As proposed, Navy Hill calls for the arena to be funded using $300 million in bonds that the city would pay over 30 years using real estate tax revenues from new development and increased assessments within the TIF district. The project would be kickstarted with $900 million in private investment that is projected to total $1.3 billion upon completion of the project.
The development agreement requires NHDC to show the $900 million has been secured before the city can pursue a bond sale to finance the arena, projected to cost $235 million and planned to be the largest in Virginia.
Spanning a 10-block area primarily north of Broad Street, Navy Hill would consist of a 17,500-seat arena, a 541-room Hyatt Regency hotel, 2,000 market-rate apartments, an initial 280 income-based housing units with potential for more, renovated Blues Armory building, GRTC transfer center, and additional retail, office and city-use buildings.
Last month, real estate data firm CoStar said it would fill one of the office buildings planned for Navy Hill, and Tuesday, VCU Health announced details for the block of buildings it has signed on to occupy along with nonprofits The Doorways, which would be relocated from beside the Blues Armory, and Ronald McDonald House Charities of Richmond.
The buildings that would rise in the block bordered by Ninth, Tenth, Leigh and Clay streets would be leased to VCU and the nonprofits, with NHDC retaining ownership to make the building taxable. The buildings would accommodate 250 offices to support the adjacent VCU Medical Center and outpatient pavilion, new facilities for the nonprofits, a retail pharmacy, retail and restaurant space, and more than 1,500 parking spaces, according to the announcement.
Deciding vote approaching
C.H. Johnson’s report warns that greater density would be needed with the loss of the TIF-reduction legislation, potentially lengthening the time frame for project absorption. It also notes other areas such as Hampton Roads and Norfolk are in early stages of planning redevelopment of their own aging venues.
If the arena was removed, which NHDC has said it would not do, the report projects that additional mixed-use development needed would slow the absorption rates for Navy Hill’s residential, office and retail components, resulting in a projected loss of $156 million in tax revenues.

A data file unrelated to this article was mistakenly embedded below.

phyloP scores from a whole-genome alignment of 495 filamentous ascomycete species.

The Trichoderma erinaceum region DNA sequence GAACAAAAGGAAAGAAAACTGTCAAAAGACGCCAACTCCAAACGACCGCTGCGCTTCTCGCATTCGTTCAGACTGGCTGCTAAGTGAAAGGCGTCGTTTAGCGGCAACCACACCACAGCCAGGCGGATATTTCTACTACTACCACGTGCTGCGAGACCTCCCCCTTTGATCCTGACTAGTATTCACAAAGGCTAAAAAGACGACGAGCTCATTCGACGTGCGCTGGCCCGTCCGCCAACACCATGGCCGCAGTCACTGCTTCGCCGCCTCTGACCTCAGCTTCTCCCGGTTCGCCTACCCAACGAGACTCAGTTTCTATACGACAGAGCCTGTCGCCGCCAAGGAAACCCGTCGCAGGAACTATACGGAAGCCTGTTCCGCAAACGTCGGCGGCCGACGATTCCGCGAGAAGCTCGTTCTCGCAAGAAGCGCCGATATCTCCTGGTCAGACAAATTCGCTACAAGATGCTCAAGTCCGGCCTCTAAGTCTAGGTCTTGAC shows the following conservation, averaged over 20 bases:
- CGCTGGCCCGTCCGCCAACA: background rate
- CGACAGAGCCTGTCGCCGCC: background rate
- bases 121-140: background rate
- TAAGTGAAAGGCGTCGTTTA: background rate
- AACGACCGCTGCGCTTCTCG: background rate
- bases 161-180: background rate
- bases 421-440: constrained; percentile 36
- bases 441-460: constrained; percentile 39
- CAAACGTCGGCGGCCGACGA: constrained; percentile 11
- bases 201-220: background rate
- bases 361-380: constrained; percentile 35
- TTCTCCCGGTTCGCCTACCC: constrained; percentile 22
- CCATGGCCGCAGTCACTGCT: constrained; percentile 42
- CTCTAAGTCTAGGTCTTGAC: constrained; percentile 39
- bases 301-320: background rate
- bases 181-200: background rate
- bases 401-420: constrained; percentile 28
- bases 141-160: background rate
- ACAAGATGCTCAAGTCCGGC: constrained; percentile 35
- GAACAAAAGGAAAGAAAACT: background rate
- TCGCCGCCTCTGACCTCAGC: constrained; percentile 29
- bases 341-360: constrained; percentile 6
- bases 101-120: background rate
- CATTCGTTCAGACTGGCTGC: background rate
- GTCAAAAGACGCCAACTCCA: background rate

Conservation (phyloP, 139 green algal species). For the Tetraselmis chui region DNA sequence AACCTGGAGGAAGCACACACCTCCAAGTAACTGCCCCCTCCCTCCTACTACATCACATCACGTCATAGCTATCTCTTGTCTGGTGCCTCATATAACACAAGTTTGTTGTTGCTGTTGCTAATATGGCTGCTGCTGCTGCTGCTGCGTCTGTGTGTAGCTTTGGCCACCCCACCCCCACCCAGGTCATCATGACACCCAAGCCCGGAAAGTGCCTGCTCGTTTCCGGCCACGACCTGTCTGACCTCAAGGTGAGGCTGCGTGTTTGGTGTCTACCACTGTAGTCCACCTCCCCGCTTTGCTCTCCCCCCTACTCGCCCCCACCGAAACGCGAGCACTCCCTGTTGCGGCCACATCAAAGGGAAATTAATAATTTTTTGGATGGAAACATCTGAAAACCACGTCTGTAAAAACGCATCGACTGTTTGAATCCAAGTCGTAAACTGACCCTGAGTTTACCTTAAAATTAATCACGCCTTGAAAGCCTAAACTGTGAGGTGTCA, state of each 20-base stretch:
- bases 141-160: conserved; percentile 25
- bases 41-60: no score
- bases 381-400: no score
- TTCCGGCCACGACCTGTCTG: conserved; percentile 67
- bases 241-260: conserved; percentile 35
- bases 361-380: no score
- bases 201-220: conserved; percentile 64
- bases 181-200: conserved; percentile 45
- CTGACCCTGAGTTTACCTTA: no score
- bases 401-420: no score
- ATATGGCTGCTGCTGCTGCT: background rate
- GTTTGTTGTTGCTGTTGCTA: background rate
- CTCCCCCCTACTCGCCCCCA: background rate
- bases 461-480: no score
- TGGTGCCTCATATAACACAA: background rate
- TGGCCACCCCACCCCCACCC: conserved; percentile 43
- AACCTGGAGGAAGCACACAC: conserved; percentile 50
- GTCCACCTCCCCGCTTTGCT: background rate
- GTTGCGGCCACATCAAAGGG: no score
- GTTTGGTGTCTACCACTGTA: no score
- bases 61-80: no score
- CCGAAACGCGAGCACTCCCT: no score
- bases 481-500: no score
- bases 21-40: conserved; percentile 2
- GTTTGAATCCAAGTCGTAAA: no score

The report goes on to question whether City Hall can handle a project the scope of Navy Hill, listing among weaknesses that the city “presently lacks capacity of appropriate oversight” of larger-scale projects. Navy Hill was cited among reasons for a new city policy rolled out in recent weeks allowing limited third-party permitting and inspections for larger projects.
In his State of the City address, Stoney said the project has and will continue to be tweaked to address such concerns, contending that community input has “made a good project even better for all of our residents.”
“Yet, after 26 months, some still doubt Richmond can do transformative things and fear Richmond will fail,” Stoney said, adding that he would not withdraw the proposal if requested.
Council members requesting the withdrawal include Kimberly Gray, Vice Chairman Chris Hilbert, Kristen Larson, Stephanie Lynch and Reva Trammel. President Cynthia Newbille, along with Andreas Addison, Michael Jones and Ellen Robertson, voted against the request.
At Monday’s committee meeting, Newbille defended the commission of a third-party consultant, indicating the results could spur further compromise.
Newbille said it was worthwhile “to have the opportunity to at least have a final report back from the independent consultant, to at least have an opportunity to look at the items that we submitted and could possibly consider negotiating to make this the kind of opportunity that we all say we want.”
“Short of there being a vote to bring it back at the council meeting on the 10th,” Newbille said, “that opportunity may be lost. Hopefully not.”